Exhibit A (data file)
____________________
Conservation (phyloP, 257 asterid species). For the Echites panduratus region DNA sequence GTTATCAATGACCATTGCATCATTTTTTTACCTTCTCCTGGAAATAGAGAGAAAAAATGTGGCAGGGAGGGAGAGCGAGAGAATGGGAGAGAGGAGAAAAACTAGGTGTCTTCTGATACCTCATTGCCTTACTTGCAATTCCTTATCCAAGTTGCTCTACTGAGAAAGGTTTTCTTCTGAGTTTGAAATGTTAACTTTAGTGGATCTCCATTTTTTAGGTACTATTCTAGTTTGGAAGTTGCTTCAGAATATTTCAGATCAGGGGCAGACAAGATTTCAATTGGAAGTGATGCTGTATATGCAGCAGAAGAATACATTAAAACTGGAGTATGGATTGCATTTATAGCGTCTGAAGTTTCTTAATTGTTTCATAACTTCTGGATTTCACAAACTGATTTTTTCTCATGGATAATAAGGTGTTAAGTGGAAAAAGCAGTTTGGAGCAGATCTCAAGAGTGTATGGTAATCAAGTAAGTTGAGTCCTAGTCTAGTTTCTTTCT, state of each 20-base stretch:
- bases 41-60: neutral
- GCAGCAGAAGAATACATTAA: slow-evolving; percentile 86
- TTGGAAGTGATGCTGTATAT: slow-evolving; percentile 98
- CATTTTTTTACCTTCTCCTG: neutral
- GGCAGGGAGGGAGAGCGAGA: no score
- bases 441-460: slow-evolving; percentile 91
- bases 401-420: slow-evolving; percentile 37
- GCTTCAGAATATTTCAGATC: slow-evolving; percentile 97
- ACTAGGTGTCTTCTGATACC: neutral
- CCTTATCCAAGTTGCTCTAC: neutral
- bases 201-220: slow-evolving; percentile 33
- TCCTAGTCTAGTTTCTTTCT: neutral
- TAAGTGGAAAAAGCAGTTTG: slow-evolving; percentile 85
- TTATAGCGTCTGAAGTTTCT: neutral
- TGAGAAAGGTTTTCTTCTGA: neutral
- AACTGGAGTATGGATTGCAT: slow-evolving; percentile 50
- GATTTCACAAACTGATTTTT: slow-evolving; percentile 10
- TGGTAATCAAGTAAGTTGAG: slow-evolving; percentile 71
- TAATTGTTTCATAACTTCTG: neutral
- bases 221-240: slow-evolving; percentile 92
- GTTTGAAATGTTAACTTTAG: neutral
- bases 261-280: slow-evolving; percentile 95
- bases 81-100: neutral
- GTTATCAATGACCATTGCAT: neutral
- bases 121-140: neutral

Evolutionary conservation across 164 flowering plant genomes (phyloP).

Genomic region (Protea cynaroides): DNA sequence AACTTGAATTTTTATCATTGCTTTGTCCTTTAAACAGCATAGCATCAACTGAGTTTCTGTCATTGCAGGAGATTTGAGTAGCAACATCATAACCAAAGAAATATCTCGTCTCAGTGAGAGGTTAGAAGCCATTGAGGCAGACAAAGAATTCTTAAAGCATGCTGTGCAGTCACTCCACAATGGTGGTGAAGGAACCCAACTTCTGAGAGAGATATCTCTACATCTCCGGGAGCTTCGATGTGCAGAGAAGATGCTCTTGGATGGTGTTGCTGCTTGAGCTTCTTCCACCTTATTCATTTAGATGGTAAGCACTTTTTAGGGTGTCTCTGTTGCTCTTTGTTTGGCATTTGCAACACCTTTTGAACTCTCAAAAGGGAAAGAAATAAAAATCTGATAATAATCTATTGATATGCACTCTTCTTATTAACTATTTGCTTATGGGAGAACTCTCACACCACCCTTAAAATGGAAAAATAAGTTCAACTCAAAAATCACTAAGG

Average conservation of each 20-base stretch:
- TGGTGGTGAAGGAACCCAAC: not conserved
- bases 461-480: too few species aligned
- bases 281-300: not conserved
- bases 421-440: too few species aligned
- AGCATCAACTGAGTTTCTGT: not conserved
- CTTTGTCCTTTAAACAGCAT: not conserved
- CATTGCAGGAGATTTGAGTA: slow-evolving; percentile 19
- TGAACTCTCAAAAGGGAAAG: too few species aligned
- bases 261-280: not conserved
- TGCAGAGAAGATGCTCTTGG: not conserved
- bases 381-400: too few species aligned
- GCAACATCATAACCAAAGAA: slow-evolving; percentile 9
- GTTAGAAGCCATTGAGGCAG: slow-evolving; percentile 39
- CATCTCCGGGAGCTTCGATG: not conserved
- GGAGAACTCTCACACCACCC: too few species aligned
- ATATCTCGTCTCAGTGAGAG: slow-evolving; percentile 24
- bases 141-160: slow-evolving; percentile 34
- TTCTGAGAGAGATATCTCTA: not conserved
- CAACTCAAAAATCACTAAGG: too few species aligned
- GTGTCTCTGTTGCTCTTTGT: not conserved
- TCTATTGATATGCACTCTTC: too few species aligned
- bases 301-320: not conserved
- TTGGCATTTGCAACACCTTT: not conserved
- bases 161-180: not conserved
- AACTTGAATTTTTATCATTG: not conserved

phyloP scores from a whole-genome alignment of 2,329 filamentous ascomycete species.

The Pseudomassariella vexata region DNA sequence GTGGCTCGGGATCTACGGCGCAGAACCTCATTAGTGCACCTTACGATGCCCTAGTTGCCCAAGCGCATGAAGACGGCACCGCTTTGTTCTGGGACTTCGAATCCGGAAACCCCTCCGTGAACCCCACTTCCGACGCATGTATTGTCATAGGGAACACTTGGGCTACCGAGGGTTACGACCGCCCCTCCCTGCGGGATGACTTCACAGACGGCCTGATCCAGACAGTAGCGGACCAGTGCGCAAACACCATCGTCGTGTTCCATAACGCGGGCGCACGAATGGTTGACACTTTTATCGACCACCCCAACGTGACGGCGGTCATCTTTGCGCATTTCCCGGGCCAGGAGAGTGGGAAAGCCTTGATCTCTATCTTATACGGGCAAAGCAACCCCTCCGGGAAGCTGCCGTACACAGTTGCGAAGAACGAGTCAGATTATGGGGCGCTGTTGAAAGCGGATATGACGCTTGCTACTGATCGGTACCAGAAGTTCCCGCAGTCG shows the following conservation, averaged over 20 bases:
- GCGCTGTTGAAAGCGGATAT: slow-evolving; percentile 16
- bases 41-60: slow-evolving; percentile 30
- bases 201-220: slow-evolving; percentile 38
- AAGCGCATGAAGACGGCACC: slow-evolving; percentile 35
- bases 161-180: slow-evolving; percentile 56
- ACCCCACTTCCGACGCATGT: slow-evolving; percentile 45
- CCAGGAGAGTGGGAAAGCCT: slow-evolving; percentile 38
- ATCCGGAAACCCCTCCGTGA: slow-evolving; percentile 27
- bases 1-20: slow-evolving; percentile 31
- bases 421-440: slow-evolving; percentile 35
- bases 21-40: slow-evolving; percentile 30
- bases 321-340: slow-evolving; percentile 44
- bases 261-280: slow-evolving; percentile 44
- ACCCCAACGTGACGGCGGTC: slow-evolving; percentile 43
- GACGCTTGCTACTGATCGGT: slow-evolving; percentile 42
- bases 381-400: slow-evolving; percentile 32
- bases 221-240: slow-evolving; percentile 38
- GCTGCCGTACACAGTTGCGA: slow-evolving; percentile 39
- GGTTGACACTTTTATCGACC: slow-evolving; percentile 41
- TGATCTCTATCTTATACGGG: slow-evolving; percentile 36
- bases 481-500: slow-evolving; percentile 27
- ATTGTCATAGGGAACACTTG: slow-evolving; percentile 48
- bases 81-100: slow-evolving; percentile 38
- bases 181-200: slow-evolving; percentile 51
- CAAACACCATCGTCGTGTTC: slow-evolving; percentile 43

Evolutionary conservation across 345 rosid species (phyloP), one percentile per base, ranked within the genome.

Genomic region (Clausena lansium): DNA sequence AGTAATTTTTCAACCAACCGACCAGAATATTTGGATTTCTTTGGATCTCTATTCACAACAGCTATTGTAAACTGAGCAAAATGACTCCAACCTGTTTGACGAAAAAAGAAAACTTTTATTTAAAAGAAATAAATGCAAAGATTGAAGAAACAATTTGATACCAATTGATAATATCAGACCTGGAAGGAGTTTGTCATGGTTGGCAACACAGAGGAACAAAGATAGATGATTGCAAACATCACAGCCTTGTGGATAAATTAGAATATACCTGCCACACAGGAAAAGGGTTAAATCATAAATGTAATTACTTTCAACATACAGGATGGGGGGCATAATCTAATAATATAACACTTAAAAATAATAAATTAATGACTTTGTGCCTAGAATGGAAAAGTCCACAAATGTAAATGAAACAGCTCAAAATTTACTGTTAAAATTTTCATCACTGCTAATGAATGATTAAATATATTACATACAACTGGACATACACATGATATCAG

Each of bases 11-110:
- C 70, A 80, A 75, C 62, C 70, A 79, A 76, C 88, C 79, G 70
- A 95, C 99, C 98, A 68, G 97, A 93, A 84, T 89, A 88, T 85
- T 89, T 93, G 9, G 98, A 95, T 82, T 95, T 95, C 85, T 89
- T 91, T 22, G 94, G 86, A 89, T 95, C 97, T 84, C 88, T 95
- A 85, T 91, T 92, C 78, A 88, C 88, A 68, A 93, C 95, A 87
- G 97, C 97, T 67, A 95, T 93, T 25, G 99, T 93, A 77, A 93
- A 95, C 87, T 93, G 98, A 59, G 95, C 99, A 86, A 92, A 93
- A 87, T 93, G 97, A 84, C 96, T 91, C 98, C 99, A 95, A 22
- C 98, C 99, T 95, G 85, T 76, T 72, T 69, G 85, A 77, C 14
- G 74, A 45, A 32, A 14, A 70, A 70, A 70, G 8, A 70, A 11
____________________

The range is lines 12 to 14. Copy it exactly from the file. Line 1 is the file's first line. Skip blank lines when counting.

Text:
- bases 201-220: slow-evolving; percentile 33
- TCCTAGTCTAGTTTCTTTCT: neutral
- TAAGTGGAAAAAGCAGTTTG: slow-evolving; percentile 85